AMD’s Media SDK is about making it as easy as possible for developers to leverage the power of AMD’s heterogeneous platform in applications that transform, transmit, display, or capture video. Whether that means using fixed function hardware blocks, GPU compute, or even CPU cores AMD is leveraging the full power of its heterogeneous platform with the Media SDK to differentiate itself from Intel and Nvidia.

A sizable portion of the features in the Media SDK appear to only be useful for enabling AMD’s Wireless Display solution. How did AMD’s focus on creating a high quality wireless display implementation affect the development of the Media SDK?

As mentioned earlier the Media SDK provides the AMF-DEM library for leveraging the unique Display Encode Mode (DEM) mode capability on the AMD platform for low latency video encoding. The AMD Wireless Display Solution leverages the AMF-DEM library. Check out the Splashtop remote desktop application and the ScreenMirror application for other proof points for the AMF-DEM library. We feel that the DEM feature is a significant differentiator for AMD in latency sensitive applications.

Thanks to AMD’s Display Encode Mode (DEM) the company is the only game in-town for real-time capture and wireless display. Thus saying it’s a significant differentiator is a bit of an understatement considering the competitive landscape.

When you presented at AFDS 12 there was talk of having the beta released by the end of 2012 with the final version coming in 2013. But only now near the end of 2013 do we finally have a publicly available beta. Why was there such a large delay in the release schedule for the Media SDK beta?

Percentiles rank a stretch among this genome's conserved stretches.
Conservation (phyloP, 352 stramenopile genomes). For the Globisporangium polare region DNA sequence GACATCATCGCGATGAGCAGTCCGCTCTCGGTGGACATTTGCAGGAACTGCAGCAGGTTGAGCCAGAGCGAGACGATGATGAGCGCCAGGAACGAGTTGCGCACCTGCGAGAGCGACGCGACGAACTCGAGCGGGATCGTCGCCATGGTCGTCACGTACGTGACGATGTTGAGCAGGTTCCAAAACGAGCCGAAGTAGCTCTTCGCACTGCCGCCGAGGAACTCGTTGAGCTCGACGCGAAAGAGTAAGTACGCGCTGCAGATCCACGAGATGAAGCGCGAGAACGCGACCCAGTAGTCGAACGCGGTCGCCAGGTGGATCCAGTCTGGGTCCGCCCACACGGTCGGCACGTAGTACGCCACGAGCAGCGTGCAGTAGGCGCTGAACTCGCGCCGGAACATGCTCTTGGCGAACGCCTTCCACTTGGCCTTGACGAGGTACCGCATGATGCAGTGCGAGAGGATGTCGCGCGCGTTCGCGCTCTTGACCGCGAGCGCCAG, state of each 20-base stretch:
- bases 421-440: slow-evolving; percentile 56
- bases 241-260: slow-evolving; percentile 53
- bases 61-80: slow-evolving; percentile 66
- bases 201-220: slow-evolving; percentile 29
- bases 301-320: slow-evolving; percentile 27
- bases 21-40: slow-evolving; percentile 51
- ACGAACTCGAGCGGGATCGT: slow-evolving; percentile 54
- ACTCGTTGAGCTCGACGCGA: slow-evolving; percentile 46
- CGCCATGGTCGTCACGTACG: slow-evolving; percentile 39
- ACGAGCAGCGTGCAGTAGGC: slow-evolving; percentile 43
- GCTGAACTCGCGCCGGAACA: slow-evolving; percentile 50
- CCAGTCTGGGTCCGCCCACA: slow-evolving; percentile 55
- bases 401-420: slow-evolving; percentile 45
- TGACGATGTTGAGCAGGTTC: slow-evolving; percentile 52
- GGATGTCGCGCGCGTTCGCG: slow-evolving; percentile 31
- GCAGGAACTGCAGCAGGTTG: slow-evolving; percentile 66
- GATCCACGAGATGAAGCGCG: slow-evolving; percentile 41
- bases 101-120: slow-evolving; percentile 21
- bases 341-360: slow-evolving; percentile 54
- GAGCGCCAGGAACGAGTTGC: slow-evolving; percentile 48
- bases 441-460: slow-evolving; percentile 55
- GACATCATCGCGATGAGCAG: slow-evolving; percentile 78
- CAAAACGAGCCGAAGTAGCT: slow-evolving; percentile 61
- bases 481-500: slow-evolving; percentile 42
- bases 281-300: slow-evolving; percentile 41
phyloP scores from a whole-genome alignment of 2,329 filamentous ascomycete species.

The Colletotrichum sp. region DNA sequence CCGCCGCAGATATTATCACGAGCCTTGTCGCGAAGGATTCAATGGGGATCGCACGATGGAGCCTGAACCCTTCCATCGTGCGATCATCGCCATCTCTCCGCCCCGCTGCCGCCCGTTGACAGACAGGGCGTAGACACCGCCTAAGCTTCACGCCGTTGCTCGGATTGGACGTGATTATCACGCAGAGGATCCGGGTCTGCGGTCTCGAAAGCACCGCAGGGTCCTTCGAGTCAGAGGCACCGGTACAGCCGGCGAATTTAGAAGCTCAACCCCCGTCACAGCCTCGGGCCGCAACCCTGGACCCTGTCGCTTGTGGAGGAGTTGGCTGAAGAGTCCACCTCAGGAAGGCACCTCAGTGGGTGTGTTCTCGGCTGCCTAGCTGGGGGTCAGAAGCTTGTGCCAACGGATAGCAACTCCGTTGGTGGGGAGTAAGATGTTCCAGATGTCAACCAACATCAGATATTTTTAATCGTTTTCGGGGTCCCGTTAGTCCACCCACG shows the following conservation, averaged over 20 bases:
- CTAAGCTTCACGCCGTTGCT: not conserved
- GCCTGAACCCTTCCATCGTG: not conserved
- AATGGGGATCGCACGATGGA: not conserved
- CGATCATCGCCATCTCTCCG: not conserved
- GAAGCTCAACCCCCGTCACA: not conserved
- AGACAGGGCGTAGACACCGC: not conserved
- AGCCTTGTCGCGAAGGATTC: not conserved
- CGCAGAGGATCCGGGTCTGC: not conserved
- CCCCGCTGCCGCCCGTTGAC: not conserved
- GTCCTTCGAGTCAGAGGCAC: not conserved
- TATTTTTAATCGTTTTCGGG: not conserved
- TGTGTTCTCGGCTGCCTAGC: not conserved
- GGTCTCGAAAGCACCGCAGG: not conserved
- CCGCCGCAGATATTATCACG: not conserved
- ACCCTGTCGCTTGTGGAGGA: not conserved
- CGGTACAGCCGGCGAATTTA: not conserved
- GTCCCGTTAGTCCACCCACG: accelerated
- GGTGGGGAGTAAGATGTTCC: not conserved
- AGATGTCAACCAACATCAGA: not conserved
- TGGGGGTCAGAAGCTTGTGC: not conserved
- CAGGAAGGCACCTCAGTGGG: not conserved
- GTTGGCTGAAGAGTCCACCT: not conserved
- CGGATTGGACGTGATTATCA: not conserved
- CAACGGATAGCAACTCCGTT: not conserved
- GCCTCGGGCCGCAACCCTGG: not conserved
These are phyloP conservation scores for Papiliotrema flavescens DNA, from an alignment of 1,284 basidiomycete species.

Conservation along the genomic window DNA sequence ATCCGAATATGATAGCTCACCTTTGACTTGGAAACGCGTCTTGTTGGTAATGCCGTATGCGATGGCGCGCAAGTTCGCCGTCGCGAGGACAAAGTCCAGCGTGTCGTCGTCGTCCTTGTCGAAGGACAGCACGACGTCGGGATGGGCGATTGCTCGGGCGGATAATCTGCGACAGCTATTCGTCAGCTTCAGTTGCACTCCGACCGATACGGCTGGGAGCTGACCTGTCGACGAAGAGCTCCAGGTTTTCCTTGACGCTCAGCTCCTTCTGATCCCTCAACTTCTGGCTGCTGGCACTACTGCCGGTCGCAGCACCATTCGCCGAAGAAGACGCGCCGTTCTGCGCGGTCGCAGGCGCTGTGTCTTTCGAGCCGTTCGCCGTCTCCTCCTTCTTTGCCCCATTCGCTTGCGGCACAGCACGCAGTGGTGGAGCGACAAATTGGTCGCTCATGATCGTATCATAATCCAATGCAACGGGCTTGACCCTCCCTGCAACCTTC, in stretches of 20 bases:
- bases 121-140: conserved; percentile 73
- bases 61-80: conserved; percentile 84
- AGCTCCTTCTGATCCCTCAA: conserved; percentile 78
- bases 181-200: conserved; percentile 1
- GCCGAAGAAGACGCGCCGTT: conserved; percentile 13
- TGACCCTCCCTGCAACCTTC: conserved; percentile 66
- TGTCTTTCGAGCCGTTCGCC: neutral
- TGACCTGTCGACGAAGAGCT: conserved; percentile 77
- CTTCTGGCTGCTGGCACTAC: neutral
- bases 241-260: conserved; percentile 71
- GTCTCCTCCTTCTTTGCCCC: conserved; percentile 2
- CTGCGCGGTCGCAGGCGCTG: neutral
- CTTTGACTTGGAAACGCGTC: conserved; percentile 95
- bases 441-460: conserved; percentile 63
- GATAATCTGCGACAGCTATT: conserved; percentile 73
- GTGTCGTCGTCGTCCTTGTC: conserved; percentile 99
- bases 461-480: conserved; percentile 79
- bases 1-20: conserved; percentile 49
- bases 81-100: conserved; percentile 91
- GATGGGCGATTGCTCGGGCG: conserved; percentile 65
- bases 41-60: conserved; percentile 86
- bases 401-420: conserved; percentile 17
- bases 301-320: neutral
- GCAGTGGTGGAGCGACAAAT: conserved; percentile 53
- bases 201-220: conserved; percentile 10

We wanted to provide a high quality and easy to use SDK for our developer community and were unwilling to make the release until we concluded our challenging internal review process.

AMD Media SDK Roadmap

Currently the Media SDK supports Windows 7/8 and Windows 8 Store applications. In light of the continuing growth of the Android ecosystem and AMD’s continuing efforts to enter the tablet market should we expect to see the Media SDK add support for Android or any other operating systems in the future?

The initial focus of the Media SDK is on Windows. However we will support additional operating systems in the future. The thing to note is our two pronged strategy mentioned earlier centered on the AMF API that allows us to easily support additional operating systems and multimedia frameworks. We do not have a schedule yet for supporting additional operating systems. Stay tuned for further announcements.

AMD has big plans for enabling the use of heterogeneous compute on its platforms and the Media SDK is key to that effort. It’s important to look at this response as an acknowledgement that work is on going and that this is just the tip of the iceberg.

It appears that some of the features originally slated to be a part of the 1.0 version of the Media SDK, namely support for multiple GPUs, have been bumped back to the 1.1 version. Is there a particular reason for this change?